Report from Med@Tel

Andreas Tille sent a report from the Med@Tel conference held in Luxembourg and dedicated to medicine informatics. This year, Andreas delivered a talk titled Benefits of Free/Libre Open Source Software in Health Care (FLOSS-HC): Communities, Collaboration, Development Issues, Technology Transfer, based on a paper written by the Debian Med team. As Andreas reported, the talk was well received and the main impression is that the Debian Med Blend itself is considered as a really helpful and needed thing. It also seems that Debian Med and other important — and very useful — Blends are little known by the wider public. For this reason, Andreas proposed to use microblogging to better promote the existence of Debian Med and — in the following thread — many other ways to improve the visibility of Debian Blends.

Further interviews

Since the last issue of the Debian Project News, two new issues of the This week in Debian podcast have been published: with Jonathan Nadeau, about current Debian news; and with Roberto Sanchez, who gave a talk at the Northeast GNU/Linux Fest.

There have also been two further People behind Debian interviews: with Bdale Garbee, chair of the technical committee; and with Adam D. Barratt, release manager.

Other news

Steve McIntyre made available online a new cdimage search tool that has knowledge of just about all the Debian CDs and DVDs produced by Debian since the Woody release, covering all the official releases (both older archived releases and the current stable release) and the current sets of daily and weekly testing builds.

Stefano Zacchiroli has just been reelected as Debian Project Leader, supported by 98% of valid voters. Congratulations, and keep up the good work!

Guido Günther sent some bits from the fourth Debian Groupware Meeting, held at the Linux Hotel in Essen, Germany. During the weekend the group has fixed various issues (mostly related to gnome-shell in iceowl), and has been able to push new versions of icedove and iceowl to unstable and to resurrect the iceowl-l10n language packs. Some work was also done on Citadel, Z-Push and SOGo.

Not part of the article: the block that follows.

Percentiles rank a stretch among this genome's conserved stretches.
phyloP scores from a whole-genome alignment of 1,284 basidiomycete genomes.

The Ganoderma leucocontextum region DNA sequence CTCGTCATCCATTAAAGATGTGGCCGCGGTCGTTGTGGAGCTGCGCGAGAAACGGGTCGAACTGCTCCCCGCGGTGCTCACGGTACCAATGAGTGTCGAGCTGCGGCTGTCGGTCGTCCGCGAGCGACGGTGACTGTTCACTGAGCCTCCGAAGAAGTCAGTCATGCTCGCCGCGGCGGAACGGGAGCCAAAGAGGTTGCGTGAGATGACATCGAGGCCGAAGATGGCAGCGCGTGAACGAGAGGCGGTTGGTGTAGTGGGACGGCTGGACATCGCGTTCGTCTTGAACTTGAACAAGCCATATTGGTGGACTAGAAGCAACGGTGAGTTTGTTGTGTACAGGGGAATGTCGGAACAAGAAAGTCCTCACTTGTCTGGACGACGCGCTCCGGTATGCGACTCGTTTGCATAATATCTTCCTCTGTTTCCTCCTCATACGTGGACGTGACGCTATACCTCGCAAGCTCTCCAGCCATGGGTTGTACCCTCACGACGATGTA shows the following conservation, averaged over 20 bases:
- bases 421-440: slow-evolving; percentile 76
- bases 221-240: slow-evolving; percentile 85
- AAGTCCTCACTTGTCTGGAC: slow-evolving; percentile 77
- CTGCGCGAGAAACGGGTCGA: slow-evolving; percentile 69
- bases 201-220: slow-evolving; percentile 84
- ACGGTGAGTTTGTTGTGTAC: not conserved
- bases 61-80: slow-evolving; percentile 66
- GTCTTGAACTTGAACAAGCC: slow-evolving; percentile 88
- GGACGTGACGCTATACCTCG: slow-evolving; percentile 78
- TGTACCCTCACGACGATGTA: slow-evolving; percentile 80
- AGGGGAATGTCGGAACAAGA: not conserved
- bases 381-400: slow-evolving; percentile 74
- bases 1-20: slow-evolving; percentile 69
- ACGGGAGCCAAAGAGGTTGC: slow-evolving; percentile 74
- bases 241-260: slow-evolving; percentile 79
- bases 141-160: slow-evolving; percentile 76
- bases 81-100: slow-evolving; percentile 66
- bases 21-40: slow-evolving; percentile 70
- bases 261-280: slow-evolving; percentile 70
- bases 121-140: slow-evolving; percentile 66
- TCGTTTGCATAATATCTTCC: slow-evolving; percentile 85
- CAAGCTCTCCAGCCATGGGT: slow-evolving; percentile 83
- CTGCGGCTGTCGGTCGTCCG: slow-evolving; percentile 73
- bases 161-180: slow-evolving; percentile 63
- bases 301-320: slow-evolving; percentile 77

Raj Mathur sent a report about a large Debian installation in India: the installation involved about 2,500 desktops and 40 servers, on which were installed Squeeze and Wheezy. The installation was done in six different locations in India for a large call-out business headquartered in Noida, Uttar Pradesh. Well done!

Cyril Brulebois published the eighth, ninth and tenth issues of his Debian XSF News.

Raphaël Hertzog blogged about his journey of a new GNOME 3 Debian packager.

New Debian Contributors

Seven applicants have been accepted as Debian Maintainers since the previous issue of the Debian Project News. Please welcome Pau Garcia i Quiles, Andrew O. Shadoura, Ignace Mouzannar, Hans-Christoph Steiner, Timo Juhani Lindfors, Jaromir Mikes, and Asias He into our project!

Important Debian Security Advisories

Debian's Security Team recently released advisories for these packages (among others): gdm3, mahara, tomcat5.5, bind9, tgt, tiff, vlc, tmux, x11-xserver-utils, ikiwiki, gitolite, isc-dhcp, dhcp3, and vlc. Please read them carefully and take the proper measures.

Debian's Backports Team released advisories for these packages: iceweasel, nss, squid3, and tmux. Please read them carefully and take the proper measures.

Please note that these are a selection of the more important security advisories of the last weeks. If you need to be kept up to date about security advisories released by the Debian Security Team, please subscribe to the security mailing list (and the separate backports list, and stable updates list or volatile list, for Lenny, the oldstable distribution) for announcements.

New and noteworthy packages

1244 packages were added to the unstable Debian archive recently. Among many others are:

Work-needing packages

Currently 314 packages are orphaned and 154 packages are up for adoption: please visit the complete list of packages which need your help.

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This issue of Debian Project News was edited by Justin B. Rye, Jeremiah C. Foster, Francesca Ciceri, David Prévot and Alexander Reichle-Schmehl.